In the previous Halacha we have explained that one does not recite a blessing on foods eaten during a bread meal, for the “Hamotzi Lechem Min Ha’aretz” blessing recited on the bread exempts them.
We have also quoted the words of the Ritba who explains that this is not because of the general rule of “primary and secondary foods” that usually applies to the laws of blessing (meaning that on a dish composed of several different foods, such as rice and beans, one would recite the blessing on the primary food, which is the rice and this would in turn exempt the secondary food; thus, the “Ha’adama” blessing would not be recited on the beans); rather, this is a special Halacha which dictates that since bread is the most important staple of the meal, it exempts any other food being served during the meal. Even if the other foods are eaten alone, without bread, they are nevertheless exempted by the mere fact that they part of the meal.
Based on this, we must discuss the following situation: If one eats less than a Kezayit (approximately 27 grams) of bread, must one recite a blessing on the foods served during the meal or are they nonetheless exempted with the blessing recited on the bread? Since the Ritba tells us that the reason for the exemption of reciting a blessing on the other foods is only because the bread is the main part of the “meal”, if so, this will only apply to a situation where one eats more than a Kezayit of bread which is halachically considered a “meal” as it requires Birkat Hamazon afterwards; however, if one does not eat a Kezayit of bread, there is no “meal” being held and thus, there is no reason to exempt the other foods from requiring their own blessing.
However, we must still consider the general rule of “primary and secondary foods.” Thus, even if one eats less than a Kezayit of bread, if the additional foods one is eating are secondary to the bread, such as spreads, a small amount of salad, and the like, they are surely exempted with the blessing of the bread like any other primary and secondary food. Nevertheless, any foods eaten by themselves, without bread, such as meat, fish, and the like, require their own respective blessings and are not exempted with the blessing on the bread.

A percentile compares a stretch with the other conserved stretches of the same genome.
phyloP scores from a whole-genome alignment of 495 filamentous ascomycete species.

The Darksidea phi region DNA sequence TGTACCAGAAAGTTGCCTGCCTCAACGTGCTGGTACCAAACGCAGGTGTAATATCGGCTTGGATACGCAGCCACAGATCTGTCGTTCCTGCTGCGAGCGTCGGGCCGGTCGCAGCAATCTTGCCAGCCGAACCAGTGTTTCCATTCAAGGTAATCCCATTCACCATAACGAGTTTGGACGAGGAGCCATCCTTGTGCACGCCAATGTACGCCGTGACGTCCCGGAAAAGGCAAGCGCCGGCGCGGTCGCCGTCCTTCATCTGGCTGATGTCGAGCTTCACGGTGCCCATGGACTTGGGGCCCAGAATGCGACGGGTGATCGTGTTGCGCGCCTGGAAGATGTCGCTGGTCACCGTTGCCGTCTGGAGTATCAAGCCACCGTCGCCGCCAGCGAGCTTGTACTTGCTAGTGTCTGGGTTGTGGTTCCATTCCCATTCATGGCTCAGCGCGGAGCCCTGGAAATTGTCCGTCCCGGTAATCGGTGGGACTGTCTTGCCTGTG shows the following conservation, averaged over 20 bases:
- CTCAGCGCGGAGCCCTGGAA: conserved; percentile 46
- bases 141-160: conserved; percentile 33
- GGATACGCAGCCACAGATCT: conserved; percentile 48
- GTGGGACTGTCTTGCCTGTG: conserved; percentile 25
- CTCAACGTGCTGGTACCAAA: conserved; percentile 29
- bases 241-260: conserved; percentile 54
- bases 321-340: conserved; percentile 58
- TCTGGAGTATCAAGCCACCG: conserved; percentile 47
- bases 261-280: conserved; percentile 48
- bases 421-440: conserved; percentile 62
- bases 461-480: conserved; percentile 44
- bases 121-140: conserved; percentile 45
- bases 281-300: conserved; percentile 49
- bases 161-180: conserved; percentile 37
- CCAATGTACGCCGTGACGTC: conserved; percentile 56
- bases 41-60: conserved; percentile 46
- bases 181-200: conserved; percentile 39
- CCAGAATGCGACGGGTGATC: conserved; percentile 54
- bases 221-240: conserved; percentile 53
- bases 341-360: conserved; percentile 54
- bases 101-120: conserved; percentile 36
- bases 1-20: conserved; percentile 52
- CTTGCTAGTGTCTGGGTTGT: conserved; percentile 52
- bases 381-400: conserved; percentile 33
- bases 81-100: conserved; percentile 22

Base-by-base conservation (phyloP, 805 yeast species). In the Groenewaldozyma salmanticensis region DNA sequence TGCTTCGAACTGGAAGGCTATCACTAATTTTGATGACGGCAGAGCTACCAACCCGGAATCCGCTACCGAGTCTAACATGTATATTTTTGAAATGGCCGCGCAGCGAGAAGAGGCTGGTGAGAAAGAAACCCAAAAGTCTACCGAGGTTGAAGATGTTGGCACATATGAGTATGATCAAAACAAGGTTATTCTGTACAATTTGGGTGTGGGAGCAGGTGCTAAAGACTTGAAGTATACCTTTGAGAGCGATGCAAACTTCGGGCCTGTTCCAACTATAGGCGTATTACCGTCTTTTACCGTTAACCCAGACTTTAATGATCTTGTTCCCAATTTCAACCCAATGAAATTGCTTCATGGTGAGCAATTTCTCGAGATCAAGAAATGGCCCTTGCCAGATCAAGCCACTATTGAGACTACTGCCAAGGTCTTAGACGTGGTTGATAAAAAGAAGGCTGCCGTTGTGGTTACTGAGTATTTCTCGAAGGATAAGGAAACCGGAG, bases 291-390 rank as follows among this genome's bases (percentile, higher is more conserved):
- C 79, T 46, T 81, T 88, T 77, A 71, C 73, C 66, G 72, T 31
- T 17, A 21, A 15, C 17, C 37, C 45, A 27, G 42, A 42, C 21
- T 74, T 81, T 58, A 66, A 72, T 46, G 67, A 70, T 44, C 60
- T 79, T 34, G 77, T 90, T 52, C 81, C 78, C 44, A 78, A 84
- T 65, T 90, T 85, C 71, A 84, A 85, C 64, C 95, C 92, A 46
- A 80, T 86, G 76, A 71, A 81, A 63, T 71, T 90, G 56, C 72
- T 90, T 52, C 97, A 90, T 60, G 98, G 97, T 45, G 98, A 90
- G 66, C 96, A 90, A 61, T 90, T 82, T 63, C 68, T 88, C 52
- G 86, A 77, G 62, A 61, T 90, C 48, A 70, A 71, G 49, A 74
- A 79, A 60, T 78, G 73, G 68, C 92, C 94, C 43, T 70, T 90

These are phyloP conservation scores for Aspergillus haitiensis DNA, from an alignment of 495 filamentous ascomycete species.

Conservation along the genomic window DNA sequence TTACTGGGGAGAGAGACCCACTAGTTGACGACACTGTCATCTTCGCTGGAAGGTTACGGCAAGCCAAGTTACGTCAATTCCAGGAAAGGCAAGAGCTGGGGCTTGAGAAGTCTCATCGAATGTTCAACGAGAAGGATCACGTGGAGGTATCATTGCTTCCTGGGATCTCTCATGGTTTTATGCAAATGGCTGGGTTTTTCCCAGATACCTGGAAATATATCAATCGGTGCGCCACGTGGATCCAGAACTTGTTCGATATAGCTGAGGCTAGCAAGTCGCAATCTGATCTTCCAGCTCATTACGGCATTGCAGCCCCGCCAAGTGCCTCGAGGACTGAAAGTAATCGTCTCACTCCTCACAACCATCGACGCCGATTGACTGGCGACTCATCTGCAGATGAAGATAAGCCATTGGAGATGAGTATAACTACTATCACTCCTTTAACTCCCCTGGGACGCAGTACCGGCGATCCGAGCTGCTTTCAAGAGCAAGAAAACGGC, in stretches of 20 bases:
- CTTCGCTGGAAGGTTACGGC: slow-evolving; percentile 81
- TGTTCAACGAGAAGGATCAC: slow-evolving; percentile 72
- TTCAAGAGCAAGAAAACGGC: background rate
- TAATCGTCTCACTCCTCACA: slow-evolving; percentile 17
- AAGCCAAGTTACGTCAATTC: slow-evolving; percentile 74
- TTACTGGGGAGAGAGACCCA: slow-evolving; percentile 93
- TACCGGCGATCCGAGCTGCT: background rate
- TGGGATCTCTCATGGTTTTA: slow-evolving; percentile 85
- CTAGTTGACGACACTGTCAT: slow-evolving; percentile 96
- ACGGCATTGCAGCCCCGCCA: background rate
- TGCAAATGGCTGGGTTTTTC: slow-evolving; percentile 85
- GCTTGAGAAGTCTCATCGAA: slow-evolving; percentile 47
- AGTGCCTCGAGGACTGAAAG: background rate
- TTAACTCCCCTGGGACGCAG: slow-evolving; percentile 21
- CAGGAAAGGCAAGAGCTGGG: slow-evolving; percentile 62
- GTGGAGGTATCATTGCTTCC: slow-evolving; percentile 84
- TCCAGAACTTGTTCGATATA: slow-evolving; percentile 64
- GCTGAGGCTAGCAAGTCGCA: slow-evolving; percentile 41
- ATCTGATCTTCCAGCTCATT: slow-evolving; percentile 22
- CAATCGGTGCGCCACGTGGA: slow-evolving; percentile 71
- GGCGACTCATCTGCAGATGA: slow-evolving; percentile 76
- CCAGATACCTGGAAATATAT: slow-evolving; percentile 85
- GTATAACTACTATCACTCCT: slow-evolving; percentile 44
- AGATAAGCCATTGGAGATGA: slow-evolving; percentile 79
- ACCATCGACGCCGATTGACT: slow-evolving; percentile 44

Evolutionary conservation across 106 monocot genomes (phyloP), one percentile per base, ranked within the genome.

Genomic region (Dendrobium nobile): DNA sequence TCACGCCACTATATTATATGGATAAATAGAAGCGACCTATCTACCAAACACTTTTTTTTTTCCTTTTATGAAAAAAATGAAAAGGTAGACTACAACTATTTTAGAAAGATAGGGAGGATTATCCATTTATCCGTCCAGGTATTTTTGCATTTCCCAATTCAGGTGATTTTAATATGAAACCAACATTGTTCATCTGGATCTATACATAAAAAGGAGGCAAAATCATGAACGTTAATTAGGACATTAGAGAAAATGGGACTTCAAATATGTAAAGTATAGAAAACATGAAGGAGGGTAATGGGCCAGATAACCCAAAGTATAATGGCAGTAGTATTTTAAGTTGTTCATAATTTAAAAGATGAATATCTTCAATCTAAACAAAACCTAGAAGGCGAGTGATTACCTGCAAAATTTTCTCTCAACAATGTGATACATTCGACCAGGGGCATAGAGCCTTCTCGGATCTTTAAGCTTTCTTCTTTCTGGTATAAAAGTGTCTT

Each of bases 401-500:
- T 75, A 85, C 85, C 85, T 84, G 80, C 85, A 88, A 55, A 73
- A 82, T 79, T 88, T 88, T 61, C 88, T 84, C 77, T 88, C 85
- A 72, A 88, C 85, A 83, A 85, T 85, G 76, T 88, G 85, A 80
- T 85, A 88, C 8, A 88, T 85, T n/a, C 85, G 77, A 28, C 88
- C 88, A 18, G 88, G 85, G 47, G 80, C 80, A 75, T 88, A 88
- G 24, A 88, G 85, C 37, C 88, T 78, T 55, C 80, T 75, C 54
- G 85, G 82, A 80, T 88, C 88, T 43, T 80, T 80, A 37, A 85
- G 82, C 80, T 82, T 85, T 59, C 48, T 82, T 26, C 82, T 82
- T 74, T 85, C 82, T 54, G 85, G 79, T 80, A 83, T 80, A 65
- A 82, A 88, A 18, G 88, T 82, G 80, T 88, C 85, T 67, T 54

We should therefore point out about a halachic pitfall common in some Simcha halls (such as at weddings and the like) where there is a buffet/smorgasbord of a vast array of different foods served to the guests before the affair officially begins. The guests eat their fill at this buffet and then enter the main ballroom, wash their hands Netilat Yadayim, and then eat bread along with their meal. Recently, however, some halls have begun serving mini pitas or other kinds of small breads at the smorgasbord and people eat them without paying attention that they require Netilat Yadayim and the Hamotzi blessing; some people do not even realize that the blessing on such rolls or pitas is actually Hamotzi. It is probably better not to serve them at all at that stage of the occasion. The family should therefore notify the management not to serve such foods to the guests or notify the guests that these foods require Netilat Yadayim and the Hamotzi blessing.